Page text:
Health and Safety Legislation in Canada - Due Diligence

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What is meant by due diligence?

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Due diligence is the level of judgement, care, prudence, determination, and activity that a person would reasonably be expected to do under particular circumstances.

When applied to occupational health and safety, due diligence refers to the reasonable precautions taken by employers under particular circumstances to prevent harm in the course of work. This duty applies to all situations, including those not addressed specifically in occupational health and safety legislation. Reasonable precautions are also referred to as reasonable care. It refers to the care, caution, or action a reasonable person is expected to take under similar circumstances.

Another term used is employers must do what is "reasonably practicable". Reasonably practicable has been described by the Labour Program (Canada) as taking precautions that are not only possible, but that are also suitable or rational, given the particular situation. Determining what should be done is usually done on a case-by-case basis. 

To exercise due diligence, an employer must implement a plan to identify possible workplace hazards and take the appropriate corrective action to prevent incidents or injuries arising from these hazards.

Why does due diligence have special significance?

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"Due diligence" is important as a legal defence for a person charged under occupational health and safety legislation. If charged, a defendant may be found not guilty if they can prove that due diligence was exercised. In other words, the defendant must be able to prove that all reasonable precautions were taken to protect the health and safety of workers.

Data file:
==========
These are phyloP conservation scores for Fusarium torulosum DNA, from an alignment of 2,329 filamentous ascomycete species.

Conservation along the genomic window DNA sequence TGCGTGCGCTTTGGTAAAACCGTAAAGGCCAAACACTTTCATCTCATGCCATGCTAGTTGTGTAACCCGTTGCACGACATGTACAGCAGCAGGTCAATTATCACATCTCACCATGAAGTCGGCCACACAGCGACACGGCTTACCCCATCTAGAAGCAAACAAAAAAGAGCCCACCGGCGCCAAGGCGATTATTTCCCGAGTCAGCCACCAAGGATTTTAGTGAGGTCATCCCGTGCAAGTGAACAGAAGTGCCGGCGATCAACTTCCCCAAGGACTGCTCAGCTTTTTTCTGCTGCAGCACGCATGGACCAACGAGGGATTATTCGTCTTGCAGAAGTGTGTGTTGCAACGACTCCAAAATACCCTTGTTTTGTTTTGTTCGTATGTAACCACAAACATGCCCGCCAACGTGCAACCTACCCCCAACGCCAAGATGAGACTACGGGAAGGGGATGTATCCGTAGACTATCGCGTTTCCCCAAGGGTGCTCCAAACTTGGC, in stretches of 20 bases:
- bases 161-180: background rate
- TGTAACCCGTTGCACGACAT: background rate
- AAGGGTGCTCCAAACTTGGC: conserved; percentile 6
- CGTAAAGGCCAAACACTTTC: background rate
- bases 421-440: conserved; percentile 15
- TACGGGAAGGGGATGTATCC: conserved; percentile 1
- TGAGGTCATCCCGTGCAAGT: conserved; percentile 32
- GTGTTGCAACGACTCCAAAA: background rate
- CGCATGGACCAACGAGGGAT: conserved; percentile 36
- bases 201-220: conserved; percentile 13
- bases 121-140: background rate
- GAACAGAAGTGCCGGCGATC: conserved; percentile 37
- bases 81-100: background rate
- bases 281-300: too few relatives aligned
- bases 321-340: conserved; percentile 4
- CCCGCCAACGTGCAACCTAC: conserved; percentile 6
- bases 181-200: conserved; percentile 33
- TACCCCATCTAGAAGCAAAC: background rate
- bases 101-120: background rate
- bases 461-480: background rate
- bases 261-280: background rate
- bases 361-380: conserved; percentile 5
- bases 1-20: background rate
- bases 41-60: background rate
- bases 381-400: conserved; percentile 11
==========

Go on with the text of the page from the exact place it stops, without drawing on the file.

Due diligence is demonstrated by the actions taken before an event occurs, not after.

How does an employer establish a due diligence program?

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The conditions for establishing due diligence include several criteria:

  • The employer must have written occupational health and safety policies, practices, and procedures in place. These policies, etc., would help demonstrate and document that the employer carried out workplace safety audits, identified hazards and made necessary changes to correct them, and provided workers with information to enable them to work safely.
  • The employer must provide the appropriate training and education to the workers so that they understand and carry out their work according to the established policies, practices, and procedures.
  • The employer must educate and train the supervisors to ensure they are competent persons, as defined in legislation. Ensure that managers and supervisors:
    • Talk to new workers about safety during orientation training.
    • Meet regularly with staff to discuss health and safety matters.
    • Inspect workplace areas under their responsibility, and respond promptly to unsafe conditions and activities.
    • Understand the hazards and take reasonable measures to control any aspect of work that may harm a worker.
    • Pay attention to routine and non-routine activities, making sure that workers understand the hazards and follow the preventative measures.
  • The employer must monitor the workplace and ensure workers follow the policies, practices, and procedures. Written documentation of progressive disciplining for breaches of safety rules is considered due diligence.
  • The employer should have an incident (accident) investigation reporting system and investigation program in place. Workers should be encouraged to report "near misses," which should also be investigated. Acting on the recommendations and incorporating information from these investigations into revised improved policies, practices, and procedures will also establish that the employer is practicing due diligence.
  • The employer should document, in writing, all of the above activities. This documentation will give the employer a history of how the company's occupational health and safety program has progressed over time. It will also provide up-to-date documentation that can be used as a defence to charges in case an incident occurs despite an employer's efforts.
  • Employers must also make sure that all people who are at the workplace are included, such as contractors, visitors, students, interns, and volunteers.